Based on 83 human samples from the Holocene Europe as analyzed under the 1000 Genomes Project, a team of international researcher headed by Harvard University revealed that for the majority of the time that humans have lived in Europe, people had darker skin tones.
In fact, it wasn’t until the about 8,000 years ago that light skin likely appeared into the mix.
It appears the traits associated with the skin color were rapidly advantageous within the environment, the American Association for the Advancement of Science (AAAS) concludes.
The samples were derived from a wide range of ancient populations, supplying researchers with five specific genes associated with skin color and diet.
AAAS reports that “modern humans who came out of Africa to originally settle Europe about 40,000 years ago are presumed to have had dark skin, which is advantageous in sunny latitudes.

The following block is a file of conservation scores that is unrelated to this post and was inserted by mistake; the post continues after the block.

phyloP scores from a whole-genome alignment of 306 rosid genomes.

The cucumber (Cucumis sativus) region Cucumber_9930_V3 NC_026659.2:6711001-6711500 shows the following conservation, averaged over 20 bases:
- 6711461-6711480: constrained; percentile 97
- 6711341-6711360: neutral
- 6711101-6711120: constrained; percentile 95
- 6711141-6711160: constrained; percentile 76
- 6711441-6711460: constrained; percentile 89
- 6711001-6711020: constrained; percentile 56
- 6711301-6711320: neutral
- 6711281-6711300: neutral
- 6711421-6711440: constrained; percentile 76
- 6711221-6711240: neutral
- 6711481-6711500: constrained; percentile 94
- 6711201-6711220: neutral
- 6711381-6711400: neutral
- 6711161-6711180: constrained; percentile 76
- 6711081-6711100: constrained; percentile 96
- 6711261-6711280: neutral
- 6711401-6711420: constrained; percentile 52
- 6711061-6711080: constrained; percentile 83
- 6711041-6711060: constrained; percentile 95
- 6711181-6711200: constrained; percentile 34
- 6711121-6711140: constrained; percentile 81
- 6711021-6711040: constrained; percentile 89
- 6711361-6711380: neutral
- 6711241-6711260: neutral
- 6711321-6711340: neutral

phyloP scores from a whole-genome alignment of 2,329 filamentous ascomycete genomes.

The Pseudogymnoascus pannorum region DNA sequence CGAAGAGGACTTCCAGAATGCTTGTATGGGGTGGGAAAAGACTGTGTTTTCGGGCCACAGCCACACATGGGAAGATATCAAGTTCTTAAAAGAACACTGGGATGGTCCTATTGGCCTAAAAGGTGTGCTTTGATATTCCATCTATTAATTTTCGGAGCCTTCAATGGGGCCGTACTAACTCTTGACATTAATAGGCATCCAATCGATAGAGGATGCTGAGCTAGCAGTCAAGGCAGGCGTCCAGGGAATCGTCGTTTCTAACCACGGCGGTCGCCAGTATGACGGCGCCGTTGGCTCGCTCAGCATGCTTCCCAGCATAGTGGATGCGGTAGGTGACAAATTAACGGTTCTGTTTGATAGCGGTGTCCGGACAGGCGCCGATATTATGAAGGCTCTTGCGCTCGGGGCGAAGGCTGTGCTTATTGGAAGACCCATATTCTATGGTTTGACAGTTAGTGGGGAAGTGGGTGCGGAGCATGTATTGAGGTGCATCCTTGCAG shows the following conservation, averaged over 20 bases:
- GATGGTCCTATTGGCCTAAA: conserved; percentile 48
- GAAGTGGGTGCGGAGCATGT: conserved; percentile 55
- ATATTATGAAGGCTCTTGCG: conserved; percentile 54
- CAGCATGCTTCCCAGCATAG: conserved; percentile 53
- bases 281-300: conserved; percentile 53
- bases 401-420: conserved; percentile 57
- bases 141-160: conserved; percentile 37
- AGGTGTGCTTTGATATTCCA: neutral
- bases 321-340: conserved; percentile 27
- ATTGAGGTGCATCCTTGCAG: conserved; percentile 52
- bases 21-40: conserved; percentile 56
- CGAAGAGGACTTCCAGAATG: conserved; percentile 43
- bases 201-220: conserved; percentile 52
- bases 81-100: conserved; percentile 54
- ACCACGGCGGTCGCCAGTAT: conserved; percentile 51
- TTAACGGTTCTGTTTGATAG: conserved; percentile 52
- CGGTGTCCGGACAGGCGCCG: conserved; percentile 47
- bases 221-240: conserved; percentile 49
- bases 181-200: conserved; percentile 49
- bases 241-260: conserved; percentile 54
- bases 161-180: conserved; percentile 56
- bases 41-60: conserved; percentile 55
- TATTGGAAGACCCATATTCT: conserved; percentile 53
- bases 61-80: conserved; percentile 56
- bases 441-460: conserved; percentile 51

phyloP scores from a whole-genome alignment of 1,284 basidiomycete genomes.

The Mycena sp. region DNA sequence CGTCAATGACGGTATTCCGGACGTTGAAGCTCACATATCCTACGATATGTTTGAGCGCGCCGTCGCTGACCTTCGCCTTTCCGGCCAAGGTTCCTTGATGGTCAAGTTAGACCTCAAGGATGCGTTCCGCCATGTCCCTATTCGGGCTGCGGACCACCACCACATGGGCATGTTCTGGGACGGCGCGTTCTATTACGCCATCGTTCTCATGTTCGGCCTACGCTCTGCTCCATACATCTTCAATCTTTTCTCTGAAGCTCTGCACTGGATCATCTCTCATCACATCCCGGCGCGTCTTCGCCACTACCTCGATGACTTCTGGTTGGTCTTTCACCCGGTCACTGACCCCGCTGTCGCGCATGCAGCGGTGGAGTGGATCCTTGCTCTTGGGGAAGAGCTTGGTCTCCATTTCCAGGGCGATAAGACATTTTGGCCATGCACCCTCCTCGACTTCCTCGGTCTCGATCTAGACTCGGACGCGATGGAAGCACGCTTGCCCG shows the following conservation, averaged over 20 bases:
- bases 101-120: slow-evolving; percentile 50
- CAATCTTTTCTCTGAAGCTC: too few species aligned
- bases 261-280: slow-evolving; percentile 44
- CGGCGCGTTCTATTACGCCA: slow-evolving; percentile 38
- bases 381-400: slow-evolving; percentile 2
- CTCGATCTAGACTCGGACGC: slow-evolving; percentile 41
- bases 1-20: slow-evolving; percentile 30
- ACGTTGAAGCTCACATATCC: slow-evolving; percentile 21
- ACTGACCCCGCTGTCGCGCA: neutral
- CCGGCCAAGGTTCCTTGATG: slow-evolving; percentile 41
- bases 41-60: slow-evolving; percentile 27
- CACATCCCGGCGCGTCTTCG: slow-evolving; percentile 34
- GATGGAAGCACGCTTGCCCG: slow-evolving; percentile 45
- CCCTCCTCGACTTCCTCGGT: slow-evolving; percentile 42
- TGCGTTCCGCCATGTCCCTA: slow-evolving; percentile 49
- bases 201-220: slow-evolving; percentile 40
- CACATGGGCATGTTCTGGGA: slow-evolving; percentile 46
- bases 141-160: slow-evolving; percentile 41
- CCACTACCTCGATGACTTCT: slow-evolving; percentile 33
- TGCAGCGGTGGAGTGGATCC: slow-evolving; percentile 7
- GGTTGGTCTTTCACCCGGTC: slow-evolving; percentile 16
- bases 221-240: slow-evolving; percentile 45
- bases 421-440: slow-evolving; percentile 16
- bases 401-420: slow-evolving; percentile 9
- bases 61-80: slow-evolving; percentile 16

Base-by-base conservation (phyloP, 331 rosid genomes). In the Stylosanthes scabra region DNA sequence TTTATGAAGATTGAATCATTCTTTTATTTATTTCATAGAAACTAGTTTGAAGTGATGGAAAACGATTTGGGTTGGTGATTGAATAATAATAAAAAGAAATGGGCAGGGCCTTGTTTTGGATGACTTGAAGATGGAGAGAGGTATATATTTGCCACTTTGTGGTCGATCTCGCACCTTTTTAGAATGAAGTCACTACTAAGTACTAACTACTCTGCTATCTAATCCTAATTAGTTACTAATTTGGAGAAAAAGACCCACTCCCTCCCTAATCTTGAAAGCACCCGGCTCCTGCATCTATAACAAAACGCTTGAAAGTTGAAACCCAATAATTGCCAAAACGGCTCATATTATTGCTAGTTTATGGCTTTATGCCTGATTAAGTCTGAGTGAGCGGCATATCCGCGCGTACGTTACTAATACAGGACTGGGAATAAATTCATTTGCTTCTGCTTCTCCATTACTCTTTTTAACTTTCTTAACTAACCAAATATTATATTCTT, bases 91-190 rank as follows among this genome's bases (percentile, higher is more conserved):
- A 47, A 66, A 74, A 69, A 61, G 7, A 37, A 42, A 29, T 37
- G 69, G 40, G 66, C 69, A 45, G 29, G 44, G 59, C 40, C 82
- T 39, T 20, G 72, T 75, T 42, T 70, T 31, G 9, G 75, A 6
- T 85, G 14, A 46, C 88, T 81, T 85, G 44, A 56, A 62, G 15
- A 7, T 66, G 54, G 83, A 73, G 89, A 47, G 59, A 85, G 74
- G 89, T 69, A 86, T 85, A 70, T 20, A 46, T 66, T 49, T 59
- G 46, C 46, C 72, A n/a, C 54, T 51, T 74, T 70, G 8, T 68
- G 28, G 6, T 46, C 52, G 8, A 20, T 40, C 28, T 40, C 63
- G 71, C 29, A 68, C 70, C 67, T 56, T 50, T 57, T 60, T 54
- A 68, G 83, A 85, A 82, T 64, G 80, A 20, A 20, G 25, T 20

And the new data confirms that about 8,500 years ago, early hunter-gatherers in Spain, Luxembourg, and Hungary also had darker skin.”
Early European ancestors lacked versions of the two genes leading to depigmentation—SLC24A5 and SLC45A2.
When the first farmers from the Near East arrived in Europe, they carried both of these genes.
“As they interbred with the indigenous hunter-gatherers, one of their light skin genes swept through Europe, so that central and southern Europeans also began to have lighter skin,” AAAS notes.